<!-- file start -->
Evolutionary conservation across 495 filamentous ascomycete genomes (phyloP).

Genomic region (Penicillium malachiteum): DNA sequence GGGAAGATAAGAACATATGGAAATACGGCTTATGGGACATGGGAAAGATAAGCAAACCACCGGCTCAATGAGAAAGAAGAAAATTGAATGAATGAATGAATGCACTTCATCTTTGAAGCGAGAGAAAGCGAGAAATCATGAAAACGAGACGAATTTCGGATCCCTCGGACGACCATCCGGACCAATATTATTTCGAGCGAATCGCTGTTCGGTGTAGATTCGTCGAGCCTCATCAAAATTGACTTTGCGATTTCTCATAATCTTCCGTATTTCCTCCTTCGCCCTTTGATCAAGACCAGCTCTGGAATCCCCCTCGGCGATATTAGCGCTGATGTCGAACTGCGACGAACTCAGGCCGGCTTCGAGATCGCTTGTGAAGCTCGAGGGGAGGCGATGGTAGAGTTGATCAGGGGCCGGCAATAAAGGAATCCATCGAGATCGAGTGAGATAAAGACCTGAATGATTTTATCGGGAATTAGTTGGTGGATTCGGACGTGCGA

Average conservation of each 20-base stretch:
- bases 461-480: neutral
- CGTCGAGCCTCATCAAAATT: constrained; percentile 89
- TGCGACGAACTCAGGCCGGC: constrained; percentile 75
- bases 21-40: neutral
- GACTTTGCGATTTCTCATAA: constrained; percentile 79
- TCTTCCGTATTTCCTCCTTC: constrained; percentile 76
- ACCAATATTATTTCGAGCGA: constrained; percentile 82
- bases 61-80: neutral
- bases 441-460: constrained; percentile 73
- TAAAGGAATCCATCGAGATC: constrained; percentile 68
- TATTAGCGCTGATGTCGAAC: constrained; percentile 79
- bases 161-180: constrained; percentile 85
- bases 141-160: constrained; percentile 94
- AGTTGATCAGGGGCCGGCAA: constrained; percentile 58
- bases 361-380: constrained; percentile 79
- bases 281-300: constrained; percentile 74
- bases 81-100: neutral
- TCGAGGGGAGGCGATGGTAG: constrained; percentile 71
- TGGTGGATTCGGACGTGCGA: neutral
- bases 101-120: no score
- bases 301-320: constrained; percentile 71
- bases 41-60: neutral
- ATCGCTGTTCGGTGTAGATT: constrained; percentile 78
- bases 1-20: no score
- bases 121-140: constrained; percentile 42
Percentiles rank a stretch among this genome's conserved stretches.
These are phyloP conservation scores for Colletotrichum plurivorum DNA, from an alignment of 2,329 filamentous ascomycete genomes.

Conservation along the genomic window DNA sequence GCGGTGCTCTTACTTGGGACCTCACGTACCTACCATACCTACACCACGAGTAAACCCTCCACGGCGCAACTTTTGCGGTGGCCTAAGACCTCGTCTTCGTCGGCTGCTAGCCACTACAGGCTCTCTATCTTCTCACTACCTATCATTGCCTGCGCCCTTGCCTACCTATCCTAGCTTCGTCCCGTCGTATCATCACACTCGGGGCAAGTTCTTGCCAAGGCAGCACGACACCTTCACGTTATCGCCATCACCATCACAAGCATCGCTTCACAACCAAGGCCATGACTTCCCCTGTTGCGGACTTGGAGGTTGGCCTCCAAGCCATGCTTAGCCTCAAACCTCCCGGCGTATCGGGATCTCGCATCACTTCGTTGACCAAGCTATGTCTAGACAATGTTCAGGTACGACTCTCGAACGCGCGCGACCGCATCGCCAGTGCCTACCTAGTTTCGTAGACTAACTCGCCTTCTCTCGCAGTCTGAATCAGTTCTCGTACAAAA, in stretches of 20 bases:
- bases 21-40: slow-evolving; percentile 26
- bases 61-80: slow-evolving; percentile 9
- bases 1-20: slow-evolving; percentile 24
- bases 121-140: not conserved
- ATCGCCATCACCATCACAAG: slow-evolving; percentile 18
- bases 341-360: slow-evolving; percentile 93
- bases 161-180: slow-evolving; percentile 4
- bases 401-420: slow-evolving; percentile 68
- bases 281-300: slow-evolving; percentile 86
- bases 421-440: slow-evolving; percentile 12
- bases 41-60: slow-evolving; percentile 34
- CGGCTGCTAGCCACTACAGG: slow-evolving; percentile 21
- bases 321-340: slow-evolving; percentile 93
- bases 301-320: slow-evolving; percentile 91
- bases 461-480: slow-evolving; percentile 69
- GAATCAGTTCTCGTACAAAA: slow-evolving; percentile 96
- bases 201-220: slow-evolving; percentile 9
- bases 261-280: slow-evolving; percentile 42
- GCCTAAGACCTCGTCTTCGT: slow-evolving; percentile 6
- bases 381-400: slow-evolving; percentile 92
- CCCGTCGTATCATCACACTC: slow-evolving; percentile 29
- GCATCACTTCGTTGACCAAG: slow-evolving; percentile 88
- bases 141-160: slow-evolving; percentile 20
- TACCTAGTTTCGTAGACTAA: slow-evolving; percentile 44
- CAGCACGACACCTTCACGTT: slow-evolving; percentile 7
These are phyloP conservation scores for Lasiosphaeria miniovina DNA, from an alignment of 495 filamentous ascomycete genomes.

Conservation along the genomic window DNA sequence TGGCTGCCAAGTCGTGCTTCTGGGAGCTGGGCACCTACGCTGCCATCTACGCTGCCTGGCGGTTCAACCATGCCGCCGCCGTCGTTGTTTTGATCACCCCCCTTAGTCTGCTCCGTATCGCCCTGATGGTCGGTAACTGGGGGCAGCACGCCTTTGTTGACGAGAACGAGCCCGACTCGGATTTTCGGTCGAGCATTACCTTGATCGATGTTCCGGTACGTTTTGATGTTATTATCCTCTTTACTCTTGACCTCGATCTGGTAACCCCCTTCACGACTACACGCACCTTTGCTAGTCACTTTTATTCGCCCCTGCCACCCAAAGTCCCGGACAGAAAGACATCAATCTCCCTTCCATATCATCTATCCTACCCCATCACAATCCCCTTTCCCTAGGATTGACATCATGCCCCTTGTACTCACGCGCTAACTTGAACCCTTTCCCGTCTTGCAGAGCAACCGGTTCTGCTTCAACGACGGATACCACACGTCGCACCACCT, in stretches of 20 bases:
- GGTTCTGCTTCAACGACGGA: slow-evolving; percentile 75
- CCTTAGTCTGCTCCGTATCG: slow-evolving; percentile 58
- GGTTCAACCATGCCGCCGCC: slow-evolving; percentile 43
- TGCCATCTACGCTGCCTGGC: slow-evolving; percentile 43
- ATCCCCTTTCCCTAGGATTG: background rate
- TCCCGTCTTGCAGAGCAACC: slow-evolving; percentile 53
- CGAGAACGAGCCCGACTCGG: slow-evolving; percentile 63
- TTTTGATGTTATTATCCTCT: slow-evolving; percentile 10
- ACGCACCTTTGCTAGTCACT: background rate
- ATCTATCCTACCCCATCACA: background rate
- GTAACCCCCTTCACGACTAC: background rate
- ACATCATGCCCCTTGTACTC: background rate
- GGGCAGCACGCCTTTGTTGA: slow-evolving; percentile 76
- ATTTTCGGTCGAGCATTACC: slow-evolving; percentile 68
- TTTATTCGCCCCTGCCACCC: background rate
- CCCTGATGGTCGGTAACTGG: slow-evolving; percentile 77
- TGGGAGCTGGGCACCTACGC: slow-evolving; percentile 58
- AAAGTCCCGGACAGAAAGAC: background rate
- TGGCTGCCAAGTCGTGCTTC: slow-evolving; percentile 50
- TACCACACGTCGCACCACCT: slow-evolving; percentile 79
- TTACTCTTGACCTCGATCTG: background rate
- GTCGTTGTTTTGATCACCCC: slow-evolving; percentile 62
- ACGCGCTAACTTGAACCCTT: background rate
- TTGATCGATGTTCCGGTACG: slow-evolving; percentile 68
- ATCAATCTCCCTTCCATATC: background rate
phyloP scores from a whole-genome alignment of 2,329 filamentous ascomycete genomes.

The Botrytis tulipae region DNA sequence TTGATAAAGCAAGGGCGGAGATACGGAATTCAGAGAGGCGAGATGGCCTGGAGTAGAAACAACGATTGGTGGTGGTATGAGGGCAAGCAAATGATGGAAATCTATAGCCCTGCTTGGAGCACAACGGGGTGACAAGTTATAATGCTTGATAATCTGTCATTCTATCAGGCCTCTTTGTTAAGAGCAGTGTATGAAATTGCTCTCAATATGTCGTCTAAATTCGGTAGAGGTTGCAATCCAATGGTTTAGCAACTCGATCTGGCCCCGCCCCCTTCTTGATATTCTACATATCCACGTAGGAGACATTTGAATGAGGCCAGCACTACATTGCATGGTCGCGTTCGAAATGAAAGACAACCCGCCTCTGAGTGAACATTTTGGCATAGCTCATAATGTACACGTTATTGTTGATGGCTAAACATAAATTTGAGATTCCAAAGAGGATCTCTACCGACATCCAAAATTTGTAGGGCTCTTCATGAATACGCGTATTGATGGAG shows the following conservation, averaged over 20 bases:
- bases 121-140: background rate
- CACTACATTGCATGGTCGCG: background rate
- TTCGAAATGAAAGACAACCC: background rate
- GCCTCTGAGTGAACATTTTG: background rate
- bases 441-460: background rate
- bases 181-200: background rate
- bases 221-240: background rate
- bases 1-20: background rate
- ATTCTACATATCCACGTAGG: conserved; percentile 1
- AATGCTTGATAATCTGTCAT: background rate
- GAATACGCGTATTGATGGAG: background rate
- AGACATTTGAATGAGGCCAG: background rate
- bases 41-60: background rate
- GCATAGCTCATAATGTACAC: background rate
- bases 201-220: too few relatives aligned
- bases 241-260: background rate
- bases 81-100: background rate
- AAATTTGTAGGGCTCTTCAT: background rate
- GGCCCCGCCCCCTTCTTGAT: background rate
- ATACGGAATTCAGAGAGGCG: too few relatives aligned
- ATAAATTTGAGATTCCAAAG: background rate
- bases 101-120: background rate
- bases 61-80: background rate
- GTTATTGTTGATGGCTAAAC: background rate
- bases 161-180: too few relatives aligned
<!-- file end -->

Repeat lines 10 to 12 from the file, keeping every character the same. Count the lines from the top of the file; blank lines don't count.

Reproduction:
- ACCAATATTATTTCGAGCGA: constrained; percentile 82
- bases 61-80: neutral
- bases 441-460: constrained; percentile 73